Above: Jessi Lloyd of Grey Collective and her three children. Photographs by Minesh Bacrania.
It was Christmas Eve of 2012 when Jessi and Tristan Lloyd got the news that changed their lives. The couple had just moved back to Albuquerque, where they met in high school, after Tristan finished law school in San Diego. A few days earlier, Tristan had been helping his dad, a plumber, with a project. He was on a ladder when he had a seizure. His dad caught him, but during the holiday, tests revealed an unimaginable reality: Tristan had a handball-size chunk of cancer growing in his brain.
The couple had been on the fast track. They wanted a big house, nice cars, and to send their kids to the best private schools. “We wanted to go big,” says Jessi, now 29, who always speaks with a smile. “And then you think, okay, that’s not really what I want to do in life. I’d much rather have a smaller income to have more time. I feel like we’ve had a whole paradigm shift in every aspect of life.” The two moved onto Tristan’s parents’ eight-acre property outside Tijeras, in the quiet country 30 minutes east of Albuquerque, for the additional support and to ease the burden of medical bills. Tristan passed the bar in early 2013 and eventually got a job at a law firm. When he had the tumor removed later that year, the surgery left a long scar on his head. He decided he needed a good hat.
Jessi, a lifelong seamstress, made him one. “It was terrible,” she says now, laughing, but he wore it every day. She found she enjoyed the process of making beaver fur felt hats, and word started to travel about her custom, handmade work. The artisan pieces fit with the trend of brimmed, felt hats—and they allow for customization beyond the manufactured fedoras and tillers that line the shelves of Urban Outfitters. She found a beaver felt supplier in Tennessee, and she now regularly makes hats for various photo shoots and has a hat in Spur Line Supply, a trendy boutique near Albuquerque’s Old Town. Earlier this year, she decided to go all in. She formally launched her company, the Grey Collective, named after the Welsh translation of their last name and the symbolic color for brain cancer awareness. Twenty percent of her proceeds go to the Ben and Catherine Ivy Center, in Seattle, where Tristan had his brain surgery.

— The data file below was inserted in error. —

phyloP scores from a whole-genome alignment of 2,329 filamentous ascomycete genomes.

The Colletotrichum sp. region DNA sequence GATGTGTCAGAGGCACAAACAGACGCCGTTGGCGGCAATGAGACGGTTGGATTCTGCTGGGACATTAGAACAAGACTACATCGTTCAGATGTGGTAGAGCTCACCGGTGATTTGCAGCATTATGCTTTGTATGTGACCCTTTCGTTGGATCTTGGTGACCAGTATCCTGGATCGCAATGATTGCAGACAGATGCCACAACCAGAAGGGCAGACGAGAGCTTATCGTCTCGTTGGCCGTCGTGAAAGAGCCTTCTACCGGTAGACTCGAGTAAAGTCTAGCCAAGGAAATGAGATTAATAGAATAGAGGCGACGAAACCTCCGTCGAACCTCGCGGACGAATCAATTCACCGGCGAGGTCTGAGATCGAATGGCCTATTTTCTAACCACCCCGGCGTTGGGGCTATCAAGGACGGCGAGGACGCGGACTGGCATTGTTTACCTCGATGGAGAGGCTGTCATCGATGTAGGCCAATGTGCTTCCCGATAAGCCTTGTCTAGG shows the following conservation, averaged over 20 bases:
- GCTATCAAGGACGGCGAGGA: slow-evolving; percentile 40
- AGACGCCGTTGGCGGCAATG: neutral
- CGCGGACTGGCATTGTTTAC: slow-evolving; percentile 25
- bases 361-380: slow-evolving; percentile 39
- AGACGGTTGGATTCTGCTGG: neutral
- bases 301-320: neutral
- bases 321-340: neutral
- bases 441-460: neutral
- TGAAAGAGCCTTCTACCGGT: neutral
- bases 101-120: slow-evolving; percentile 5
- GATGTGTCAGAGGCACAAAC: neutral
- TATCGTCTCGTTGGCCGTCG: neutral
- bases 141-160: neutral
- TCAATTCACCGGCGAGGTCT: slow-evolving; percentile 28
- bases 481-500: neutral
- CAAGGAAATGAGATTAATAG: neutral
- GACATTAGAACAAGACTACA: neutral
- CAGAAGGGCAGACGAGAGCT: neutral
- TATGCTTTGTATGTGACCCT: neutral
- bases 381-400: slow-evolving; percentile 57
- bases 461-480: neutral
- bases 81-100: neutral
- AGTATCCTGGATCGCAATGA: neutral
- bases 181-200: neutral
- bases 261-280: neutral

“I just always wanted to find something, because I just hated not being able to do anything,” she says of her husband’s diagnosis. “This is my way of trying to help in any way that I can. I know that my little business isn’t going to be the one that finds the cure for cancer, but it might help further it.”
Jessi was five months pregnant with Rowan, their youngest child, when the cancer came back. Tristan had a second brain surgery to remove another handball-size tumor in 2017, after Rowan was born. He recently finished chemotherapy and radiation treatment. Doctors say his best-case scenario is 10 to 15 more years of life.
Above: Each of Lloyd's hats is carefully crafted and customized. She lights each one on fire to give the piece a velvety feel.
Meanwhile, Jessi is homeschooling their three children, ages 2, 6, and 11, and making ready-to-wear and custom hats. When the felts arrive, she steams each one and then places them on wooden hat blocks to provide their shape and size. It’s her custom hatbands that stand out—thin pieces of leather, brass, rope, or ribbon, accented with delicate stones or feathers. Then she ships them in customized round wooden boxes she got from a cheese factory in Wisconsin.
But before she can do that, she has to light the hat on fire. We’re on a sunny, cluttered wooden deck outside her home, amid tall piñons, as Jessi sprays a hat with alcohol. Dogs from her mother-in-law’s homeopathic veterinary clinic bark. Jessi takes a lighter to the hat. Rowan watches intently. Later, she’ll brush off the burnt excess hairs to give the piece a velvety feel. She believes in creating products of longevity in an age of factory-made fast fashion.
“Everything’s thrown away—there’s a lot of waste,” she says. “To figure out that I could make something of quality that can be passed down for generations, I thought was really cool.”